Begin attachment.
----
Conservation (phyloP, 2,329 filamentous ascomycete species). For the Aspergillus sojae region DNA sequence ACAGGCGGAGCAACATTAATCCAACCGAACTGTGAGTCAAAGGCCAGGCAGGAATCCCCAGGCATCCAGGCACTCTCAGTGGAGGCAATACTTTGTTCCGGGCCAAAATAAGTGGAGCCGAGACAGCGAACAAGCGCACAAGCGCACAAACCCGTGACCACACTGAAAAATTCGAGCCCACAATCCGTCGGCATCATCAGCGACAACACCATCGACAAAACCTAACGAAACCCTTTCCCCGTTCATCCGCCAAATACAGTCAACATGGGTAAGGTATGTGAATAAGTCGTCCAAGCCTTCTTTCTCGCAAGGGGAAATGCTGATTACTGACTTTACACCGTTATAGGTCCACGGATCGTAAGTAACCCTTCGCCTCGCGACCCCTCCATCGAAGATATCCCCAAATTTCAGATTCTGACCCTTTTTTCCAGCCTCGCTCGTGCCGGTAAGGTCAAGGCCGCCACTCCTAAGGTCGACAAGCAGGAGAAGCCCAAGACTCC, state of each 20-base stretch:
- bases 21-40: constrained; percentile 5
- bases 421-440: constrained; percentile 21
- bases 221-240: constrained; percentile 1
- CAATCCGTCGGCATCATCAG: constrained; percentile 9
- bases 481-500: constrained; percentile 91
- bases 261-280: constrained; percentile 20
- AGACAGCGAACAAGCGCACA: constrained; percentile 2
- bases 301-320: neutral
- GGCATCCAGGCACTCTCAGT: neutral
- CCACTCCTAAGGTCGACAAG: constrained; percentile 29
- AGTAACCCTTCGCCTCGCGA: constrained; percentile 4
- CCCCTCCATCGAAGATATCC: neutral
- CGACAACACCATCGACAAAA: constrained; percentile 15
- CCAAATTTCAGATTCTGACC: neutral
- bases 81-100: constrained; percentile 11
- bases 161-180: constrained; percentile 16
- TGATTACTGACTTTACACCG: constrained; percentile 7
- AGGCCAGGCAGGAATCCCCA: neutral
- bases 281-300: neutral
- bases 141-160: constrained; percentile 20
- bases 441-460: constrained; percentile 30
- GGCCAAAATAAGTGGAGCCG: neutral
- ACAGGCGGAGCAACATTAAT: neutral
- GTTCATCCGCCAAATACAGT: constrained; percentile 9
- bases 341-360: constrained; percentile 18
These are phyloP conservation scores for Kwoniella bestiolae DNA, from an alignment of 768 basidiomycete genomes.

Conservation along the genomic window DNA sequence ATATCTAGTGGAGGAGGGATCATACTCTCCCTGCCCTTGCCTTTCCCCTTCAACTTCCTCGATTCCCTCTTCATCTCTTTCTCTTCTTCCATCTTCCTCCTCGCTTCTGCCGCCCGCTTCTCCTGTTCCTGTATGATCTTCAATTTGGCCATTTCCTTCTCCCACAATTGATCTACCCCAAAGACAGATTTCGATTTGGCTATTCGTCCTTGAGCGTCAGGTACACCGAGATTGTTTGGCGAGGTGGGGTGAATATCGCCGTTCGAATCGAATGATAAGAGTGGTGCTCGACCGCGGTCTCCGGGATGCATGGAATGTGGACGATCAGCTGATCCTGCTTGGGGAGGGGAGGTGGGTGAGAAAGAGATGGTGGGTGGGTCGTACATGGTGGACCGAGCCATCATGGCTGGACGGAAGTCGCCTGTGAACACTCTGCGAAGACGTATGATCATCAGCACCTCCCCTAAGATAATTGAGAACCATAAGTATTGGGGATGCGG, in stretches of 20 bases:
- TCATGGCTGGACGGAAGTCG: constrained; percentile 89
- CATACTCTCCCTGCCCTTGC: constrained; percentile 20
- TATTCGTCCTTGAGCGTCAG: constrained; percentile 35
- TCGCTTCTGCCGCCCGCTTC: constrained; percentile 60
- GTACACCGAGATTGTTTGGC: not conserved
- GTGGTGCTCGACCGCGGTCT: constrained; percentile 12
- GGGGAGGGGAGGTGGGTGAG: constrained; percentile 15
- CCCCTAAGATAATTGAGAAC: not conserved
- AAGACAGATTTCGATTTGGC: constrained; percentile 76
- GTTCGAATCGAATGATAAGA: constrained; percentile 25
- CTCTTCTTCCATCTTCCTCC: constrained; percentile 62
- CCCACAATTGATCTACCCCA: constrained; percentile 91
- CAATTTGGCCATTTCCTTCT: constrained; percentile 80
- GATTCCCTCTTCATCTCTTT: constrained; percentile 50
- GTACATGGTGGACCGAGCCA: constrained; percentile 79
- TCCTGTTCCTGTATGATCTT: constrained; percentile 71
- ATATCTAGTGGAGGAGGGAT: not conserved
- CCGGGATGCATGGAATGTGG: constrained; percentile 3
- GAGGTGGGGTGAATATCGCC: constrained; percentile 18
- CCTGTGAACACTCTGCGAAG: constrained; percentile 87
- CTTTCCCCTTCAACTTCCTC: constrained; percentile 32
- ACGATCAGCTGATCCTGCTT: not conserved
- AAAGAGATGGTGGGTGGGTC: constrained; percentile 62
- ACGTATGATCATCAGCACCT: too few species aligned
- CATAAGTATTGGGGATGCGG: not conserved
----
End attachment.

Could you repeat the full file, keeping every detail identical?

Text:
Conservation (phyloP, 2,329 filamentous ascomycete species). For the Aspergillus sojae region DNA sequence ACAGGCGGAGCAACATTAATCCAACCGAACTGTGAGTCAAAGGCCAGGCAGGAATCCCCAGGCATCCAGGCACTCTCAGTGGAGGCAATACTTTGTTCCGGGCCAAAATAAGTGGAGCCGAGACAGCGAACAAGCGCACAAGCGCACAAACCCGTGACCACACTGAAAAATTCGAGCCCACAATCCGTCGGCATCATCAGCGACAACACCATCGACAAAACCTAACGAAACCCTTTCCCCGTTCATCCGCCAAATACAGTCAACATGGGTAAGGTATGTGAATAAGTCGTCCAAGCCTTCTTTCTCGCAAGGGGAAATGCTGATTACTGACTTTACACCGTTATAGGTCCACGGATCGTAAGTAACCCTTCGCCTCGCGACCCCTCCATCGAAGATATCCCCAAATTTCAGATTCTGACCCTTTTTTCCAGCCTCGCTCGTGCCGGTAAGGTCAAGGCCGCCACTCCTAAGGTCGACAAGCAGGAGAAGCCCAAGACTCC, state of each 20-base stretch:
- bases 21-40: constrained; percentile 5
- bases 421-440: constrained; percentile 21
- bases 221-240: constrained; percentile 1
- CAATCCGTCGGCATCATCAG: constrained; percentile 9
- bases 481-500: constrained; percentile 91
- bases 261-280: constrained; percentile 20
- AGACAGCGAACAAGCGCACA: constrained; percentile 2
- bases 301-320: neutral
- GGCATCCAGGCACTCTCAGT: neutral
- CCACTCCTAAGGTCGACAAG: constrained; percentile 29
- AGTAACCCTTCGCCTCGCGA: constrained; percentile 4
- CCCCTCCATCGAAGATATCC: neutral
- CGACAACACCATCGACAAAA: constrained; percentile 15
- CCAAATTTCAGATTCTGACC: neutral
- bases 81-100: constrained; percentile 11
- bases 161-180: constrained; percentile 16
- TGATTACTGACTTTACACCG: constrained; percentile 7
- AGGCCAGGCAGGAATCCCCA: neutral
- bases 281-300: neutral
- bases 141-160: constrained; percentile 20
- bases 441-460: constrained; percentile 30
- GGCCAAAATAAGTGGAGCCG: neutral
- ACAGGCGGAGCAACATTAAT: neutral
- GTTCATCCGCCAAATACAGT: constrained; percentile 9
- bases 341-360: constrained; percentile 18
These are phyloP conservation scores for Kwoniella bestiolae DNA, from an alignment of 768 basidiomycete genomes.

Conservation along the genomic window DNA sequence ATATCTAGTGGAGGAGGGATCATACTCTCCCTGCCCTTGCCTTTCCCCTTCAACTTCCTCGATTCCCTCTTCATCTCTTTCTCTTCTTCCATCTTCCTCCTCGCTTCTGCCGCCCGCTTCTCCTGTTCCTGTATGATCTTCAATTTGGCCATTTCCTTCTCCCACAATTGATCTACCCCAAAGACAGATTTCGATTTGGCTATTCGTCCTTGAGCGTCAGGTACACCGAGATTGTTTGGCGAGGTGGGGTGAATATCGCCGTTCGAATCGAATGATAAGAGTGGTGCTCGACCGCGGTCTCCGGGATGCATGGAATGTGGACGATCAGCTGATCCTGCTTGGGGAGGGGAGGTGGGTGAGAAAGAGATGGTGGGTGGGTCGTACATGGTGGACCGAGCCATCATGGCTGGACGGAAGTCGCCTGTGAACACTCTGCGAAGACGTATGATCATCAGCACCTCCCCTAAGATAATTGAGAACCATAAGTATTGGGGATGCGG, in stretches of 20 bases:
- TCATGGCTGGACGGAAGTCG: constrained; percentile 89
- CATACTCTCCCTGCCCTTGC: constrained; percentile 20
- TATTCGTCCTTGAGCGTCAG: constrained; percentile 35
- TCGCTTCTGCCGCCCGCTTC: constrained; percentile 60
- GTACACCGAGATTGTTTGGC: not conserved
- GTGGTGCTCGACCGCGGTCT: constrained; percentile 12
- GGGGAGGGGAGGTGGGTGAG: constrained; percentile 15
- CCCCTAAGATAATTGAGAAC: not conserved
- AAGACAGATTTCGATTTGGC: constrained; percentile 76
- GTTCGAATCGAATGATAAGA: constrained; percentile 25
- CTCTTCTTCCATCTTCCTCC: constrained; percentile 62
- CCCACAATTGATCTACCCCA: constrained; percentile 91
- CAATTTGGCCATTTCCTTCT: constrained; percentile 80
- GATTCCCTCTTCATCTCTTT: constrained; percentile 50
- GTACATGGTGGACCGAGCCA: constrained; percentile 79
- TCCTGTTCCTGTATGATCTT: constrained; percentile 71
- ATATCTAGTGGAGGAGGGAT: not conserved
- CCGGGATGCATGGAATGTGG: constrained; percentile 3
- GAGGTGGGGTGAATATCGCC: constrained; percentile 18
- CCTGTGAACACTCTGCGAAG: constrained; percentile 87
- CTTTCCCCTTCAACTTCCTC: constrained; percentile 32
- ACGATCAGCTGATCCTGCTT: not conserved
- AAAGAGATGGTGGGTGGGTC: constrained; percentile 62
- ACGTATGATCATCAGCACCT: too few species aligned
- CATAAGTATTGGGGATGCGG: not conserved